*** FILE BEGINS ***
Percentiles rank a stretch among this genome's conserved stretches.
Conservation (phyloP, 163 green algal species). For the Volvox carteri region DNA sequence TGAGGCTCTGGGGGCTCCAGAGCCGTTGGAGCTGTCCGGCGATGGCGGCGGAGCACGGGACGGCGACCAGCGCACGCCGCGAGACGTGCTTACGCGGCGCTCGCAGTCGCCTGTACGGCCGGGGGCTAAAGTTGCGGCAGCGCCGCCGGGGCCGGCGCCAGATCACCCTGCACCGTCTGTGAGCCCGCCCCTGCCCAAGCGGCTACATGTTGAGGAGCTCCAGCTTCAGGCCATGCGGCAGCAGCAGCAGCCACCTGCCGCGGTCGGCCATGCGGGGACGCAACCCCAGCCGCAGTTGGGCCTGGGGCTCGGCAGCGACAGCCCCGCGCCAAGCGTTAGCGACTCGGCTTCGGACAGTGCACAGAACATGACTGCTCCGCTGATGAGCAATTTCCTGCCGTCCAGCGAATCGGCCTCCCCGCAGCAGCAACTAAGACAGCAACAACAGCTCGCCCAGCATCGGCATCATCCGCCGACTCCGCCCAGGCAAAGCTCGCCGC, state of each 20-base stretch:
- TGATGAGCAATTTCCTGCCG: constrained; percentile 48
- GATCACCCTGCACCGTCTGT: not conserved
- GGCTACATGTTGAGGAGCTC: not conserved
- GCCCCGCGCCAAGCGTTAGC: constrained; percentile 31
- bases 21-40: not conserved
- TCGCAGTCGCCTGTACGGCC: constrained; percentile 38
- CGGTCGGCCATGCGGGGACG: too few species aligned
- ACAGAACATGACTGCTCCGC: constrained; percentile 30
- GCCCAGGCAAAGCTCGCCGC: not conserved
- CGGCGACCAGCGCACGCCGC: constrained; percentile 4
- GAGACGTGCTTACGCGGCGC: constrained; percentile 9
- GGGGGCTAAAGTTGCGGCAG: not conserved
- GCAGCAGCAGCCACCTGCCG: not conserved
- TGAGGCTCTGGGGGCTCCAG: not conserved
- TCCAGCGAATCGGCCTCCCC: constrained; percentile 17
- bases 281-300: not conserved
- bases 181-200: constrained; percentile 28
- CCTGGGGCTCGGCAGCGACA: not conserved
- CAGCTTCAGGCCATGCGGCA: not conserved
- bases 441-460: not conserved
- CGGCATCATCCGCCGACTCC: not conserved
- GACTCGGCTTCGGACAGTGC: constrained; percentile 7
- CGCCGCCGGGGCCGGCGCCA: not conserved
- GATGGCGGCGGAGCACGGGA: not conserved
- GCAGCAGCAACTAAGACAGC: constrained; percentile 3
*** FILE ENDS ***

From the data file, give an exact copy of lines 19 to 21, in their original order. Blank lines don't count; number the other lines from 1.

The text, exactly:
- bases 181-200: constrained; percentile 28
- CCTGGGGCTCGGCAGCGACA: not conserved
- CAGCTTCAGGCCATGCGGCA: not conserved